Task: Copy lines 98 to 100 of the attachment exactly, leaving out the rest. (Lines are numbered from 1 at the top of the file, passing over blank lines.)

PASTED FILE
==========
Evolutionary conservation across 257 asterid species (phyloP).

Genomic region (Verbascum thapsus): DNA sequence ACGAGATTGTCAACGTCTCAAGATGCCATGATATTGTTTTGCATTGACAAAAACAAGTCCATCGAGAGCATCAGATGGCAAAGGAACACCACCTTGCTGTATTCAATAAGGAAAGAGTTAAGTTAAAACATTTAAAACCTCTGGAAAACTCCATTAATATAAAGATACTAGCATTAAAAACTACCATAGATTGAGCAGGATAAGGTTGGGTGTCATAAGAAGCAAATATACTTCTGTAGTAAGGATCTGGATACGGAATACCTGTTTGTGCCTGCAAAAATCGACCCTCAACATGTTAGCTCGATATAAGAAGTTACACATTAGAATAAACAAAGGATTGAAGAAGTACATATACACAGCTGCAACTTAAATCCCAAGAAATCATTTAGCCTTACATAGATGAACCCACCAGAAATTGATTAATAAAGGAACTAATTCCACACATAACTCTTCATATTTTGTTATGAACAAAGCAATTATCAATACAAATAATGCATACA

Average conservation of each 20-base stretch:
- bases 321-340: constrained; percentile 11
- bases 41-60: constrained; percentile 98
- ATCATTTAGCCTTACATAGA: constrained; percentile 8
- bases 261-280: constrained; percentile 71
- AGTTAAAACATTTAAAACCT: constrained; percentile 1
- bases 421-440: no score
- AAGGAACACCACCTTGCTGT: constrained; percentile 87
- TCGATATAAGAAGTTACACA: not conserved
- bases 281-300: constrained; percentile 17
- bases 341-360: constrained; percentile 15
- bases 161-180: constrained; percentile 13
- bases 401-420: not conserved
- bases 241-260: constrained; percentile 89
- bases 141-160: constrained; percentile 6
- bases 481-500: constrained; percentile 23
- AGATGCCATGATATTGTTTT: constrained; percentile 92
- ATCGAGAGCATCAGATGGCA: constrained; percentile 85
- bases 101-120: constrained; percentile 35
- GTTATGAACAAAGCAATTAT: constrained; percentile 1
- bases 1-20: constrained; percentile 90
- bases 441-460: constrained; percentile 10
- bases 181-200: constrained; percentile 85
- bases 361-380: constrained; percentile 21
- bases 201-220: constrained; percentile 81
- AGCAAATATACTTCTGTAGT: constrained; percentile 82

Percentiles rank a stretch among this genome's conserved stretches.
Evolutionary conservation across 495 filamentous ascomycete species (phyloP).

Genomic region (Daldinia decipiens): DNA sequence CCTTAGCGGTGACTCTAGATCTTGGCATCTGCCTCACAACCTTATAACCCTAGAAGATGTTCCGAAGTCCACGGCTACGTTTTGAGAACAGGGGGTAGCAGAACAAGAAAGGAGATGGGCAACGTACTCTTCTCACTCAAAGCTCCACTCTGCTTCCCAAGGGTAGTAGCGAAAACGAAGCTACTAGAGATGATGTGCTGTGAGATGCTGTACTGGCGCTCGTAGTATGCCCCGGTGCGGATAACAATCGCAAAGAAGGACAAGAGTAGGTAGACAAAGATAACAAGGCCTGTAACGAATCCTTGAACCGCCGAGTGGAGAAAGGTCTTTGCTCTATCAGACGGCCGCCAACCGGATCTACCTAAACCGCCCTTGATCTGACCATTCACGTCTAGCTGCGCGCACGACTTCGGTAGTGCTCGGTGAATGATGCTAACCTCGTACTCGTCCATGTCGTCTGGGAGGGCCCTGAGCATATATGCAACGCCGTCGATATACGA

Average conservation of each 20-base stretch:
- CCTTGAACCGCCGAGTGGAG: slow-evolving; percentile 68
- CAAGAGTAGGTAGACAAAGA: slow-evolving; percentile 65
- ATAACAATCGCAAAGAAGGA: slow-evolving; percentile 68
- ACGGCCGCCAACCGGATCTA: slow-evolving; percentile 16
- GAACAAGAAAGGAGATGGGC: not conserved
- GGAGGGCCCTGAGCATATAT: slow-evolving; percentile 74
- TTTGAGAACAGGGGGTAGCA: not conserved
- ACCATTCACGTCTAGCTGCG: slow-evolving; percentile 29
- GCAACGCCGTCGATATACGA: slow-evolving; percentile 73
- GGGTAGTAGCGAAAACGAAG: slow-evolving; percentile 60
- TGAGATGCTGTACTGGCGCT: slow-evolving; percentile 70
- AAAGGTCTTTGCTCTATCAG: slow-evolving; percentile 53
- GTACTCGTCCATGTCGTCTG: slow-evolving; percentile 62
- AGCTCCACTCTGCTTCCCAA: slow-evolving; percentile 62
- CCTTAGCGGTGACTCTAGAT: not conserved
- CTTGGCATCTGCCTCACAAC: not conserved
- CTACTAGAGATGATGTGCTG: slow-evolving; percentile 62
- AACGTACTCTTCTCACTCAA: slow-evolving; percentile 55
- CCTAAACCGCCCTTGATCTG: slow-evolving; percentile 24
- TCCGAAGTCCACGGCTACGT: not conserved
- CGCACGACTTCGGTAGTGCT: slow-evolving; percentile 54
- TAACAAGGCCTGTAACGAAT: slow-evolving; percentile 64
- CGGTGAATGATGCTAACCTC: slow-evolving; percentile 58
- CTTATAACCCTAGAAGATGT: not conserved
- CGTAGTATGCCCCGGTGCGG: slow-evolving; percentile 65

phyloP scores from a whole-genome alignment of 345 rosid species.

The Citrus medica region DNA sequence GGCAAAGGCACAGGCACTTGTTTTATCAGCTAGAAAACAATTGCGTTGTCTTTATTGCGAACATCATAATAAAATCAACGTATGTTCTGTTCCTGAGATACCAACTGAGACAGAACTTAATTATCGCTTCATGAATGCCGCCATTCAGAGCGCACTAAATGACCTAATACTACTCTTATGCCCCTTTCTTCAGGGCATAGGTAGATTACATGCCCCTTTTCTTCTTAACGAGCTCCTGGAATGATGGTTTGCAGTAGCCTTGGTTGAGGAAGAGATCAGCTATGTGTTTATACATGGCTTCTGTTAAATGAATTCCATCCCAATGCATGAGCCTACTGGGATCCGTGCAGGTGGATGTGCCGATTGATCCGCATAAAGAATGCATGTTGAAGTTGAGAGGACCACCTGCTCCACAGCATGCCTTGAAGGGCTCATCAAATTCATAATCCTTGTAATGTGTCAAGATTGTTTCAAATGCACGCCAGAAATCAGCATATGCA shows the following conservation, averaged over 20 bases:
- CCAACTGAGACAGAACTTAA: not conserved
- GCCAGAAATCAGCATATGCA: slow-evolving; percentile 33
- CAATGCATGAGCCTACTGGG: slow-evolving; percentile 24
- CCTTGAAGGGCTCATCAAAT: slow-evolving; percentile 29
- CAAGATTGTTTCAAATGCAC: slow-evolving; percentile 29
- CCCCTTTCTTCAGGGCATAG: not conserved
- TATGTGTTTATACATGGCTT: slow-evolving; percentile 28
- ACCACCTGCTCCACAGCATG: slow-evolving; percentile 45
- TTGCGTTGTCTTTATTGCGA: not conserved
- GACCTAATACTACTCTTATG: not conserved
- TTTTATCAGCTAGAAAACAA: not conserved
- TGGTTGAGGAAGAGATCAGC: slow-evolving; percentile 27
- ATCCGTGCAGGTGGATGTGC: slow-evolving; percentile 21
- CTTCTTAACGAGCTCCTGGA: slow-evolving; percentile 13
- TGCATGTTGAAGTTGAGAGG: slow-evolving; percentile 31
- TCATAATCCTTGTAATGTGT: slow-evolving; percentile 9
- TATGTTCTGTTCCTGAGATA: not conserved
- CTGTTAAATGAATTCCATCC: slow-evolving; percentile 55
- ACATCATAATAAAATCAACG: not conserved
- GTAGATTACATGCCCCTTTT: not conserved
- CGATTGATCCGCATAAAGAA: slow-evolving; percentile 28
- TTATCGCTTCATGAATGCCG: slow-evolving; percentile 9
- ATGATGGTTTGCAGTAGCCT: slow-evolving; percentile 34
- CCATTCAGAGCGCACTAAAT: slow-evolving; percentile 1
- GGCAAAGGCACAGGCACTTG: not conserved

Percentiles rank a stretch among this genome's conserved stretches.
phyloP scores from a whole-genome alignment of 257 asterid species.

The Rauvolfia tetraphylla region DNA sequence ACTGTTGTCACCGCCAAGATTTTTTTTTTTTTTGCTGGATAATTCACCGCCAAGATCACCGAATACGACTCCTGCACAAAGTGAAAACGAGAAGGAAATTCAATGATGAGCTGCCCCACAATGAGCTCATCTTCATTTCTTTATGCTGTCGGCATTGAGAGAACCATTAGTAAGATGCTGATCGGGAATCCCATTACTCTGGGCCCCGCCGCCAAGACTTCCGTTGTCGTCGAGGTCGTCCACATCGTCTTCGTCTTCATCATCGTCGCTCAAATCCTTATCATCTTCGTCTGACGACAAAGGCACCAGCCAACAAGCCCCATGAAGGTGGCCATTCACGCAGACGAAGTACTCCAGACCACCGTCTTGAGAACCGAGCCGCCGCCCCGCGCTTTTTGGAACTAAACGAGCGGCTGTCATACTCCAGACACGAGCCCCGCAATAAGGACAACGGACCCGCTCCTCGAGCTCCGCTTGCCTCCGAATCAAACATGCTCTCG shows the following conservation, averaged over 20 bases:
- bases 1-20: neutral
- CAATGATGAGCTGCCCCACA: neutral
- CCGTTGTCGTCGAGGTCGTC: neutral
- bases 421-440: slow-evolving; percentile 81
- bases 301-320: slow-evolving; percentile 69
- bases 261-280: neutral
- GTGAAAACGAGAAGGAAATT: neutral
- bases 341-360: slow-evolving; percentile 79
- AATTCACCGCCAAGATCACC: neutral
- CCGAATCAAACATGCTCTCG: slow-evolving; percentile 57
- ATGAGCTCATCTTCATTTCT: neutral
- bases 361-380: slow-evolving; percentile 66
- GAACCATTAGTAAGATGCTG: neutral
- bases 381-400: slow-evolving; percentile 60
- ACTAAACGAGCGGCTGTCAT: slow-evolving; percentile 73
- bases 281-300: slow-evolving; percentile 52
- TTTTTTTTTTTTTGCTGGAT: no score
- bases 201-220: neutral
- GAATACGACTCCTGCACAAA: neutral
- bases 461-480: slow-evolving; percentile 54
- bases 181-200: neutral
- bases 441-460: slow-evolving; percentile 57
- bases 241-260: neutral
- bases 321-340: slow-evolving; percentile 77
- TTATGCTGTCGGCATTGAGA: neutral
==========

- ATGAGCTCATCTTCATTTCT: neutral
- bases 361-380: slow-evolving; percentile 66
- GAACCATTAGTAAGATGCTG: neutral